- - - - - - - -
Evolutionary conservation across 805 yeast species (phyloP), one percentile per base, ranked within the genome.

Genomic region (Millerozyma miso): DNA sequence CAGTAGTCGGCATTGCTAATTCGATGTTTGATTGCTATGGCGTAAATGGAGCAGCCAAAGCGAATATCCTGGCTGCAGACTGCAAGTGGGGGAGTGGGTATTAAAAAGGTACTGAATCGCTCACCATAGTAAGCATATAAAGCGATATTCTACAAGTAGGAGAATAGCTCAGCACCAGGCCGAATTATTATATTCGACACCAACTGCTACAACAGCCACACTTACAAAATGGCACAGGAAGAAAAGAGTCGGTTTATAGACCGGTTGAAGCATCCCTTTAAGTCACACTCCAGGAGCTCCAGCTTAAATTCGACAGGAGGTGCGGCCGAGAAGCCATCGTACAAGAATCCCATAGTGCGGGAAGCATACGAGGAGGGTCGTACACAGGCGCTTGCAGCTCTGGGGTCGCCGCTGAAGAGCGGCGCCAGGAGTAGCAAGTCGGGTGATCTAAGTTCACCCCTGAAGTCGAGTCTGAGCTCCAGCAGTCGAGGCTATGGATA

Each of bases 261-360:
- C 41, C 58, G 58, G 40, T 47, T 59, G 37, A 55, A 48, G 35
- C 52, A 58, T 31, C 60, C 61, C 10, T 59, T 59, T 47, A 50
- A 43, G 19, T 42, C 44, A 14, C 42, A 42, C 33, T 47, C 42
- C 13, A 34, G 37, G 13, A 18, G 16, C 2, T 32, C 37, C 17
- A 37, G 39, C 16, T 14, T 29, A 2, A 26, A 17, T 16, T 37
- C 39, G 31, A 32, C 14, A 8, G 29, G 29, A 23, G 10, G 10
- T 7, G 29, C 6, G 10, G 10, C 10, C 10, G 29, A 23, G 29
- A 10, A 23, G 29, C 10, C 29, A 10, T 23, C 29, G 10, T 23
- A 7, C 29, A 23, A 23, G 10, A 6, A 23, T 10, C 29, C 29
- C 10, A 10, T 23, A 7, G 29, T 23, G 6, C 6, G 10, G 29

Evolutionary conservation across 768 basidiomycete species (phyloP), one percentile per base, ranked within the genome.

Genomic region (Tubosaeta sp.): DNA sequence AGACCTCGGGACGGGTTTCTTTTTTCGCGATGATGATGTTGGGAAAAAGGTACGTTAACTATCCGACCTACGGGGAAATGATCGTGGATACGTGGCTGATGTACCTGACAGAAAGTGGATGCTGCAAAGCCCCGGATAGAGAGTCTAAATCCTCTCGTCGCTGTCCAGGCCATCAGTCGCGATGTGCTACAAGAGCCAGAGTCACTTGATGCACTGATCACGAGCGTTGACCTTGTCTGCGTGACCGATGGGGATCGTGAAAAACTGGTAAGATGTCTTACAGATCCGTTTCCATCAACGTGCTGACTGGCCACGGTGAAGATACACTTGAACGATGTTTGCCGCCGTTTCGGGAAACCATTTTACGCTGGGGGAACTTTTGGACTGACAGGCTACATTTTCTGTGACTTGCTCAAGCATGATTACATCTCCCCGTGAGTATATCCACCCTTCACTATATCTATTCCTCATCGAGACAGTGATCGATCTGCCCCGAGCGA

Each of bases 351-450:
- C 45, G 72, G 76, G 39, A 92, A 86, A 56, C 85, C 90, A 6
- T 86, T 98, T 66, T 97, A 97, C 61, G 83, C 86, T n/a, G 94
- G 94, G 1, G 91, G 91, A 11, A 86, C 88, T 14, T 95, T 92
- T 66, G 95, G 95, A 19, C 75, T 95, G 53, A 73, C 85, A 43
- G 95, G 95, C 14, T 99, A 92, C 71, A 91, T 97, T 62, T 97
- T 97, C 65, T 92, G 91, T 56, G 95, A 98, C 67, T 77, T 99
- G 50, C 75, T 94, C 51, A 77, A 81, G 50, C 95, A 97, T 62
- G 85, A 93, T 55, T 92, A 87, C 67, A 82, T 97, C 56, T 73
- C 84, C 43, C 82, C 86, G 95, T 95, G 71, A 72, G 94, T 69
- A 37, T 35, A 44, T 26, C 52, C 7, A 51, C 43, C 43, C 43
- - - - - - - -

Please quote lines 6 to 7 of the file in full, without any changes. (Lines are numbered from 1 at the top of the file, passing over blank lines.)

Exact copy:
- A 43, G 19, T 42, C 44, A 14, C 42, A 42, C 33, T 47, C 42
- C 13, A 34, G 37, G 13, A 18, G 16, C 2, T 32, C 37, C 17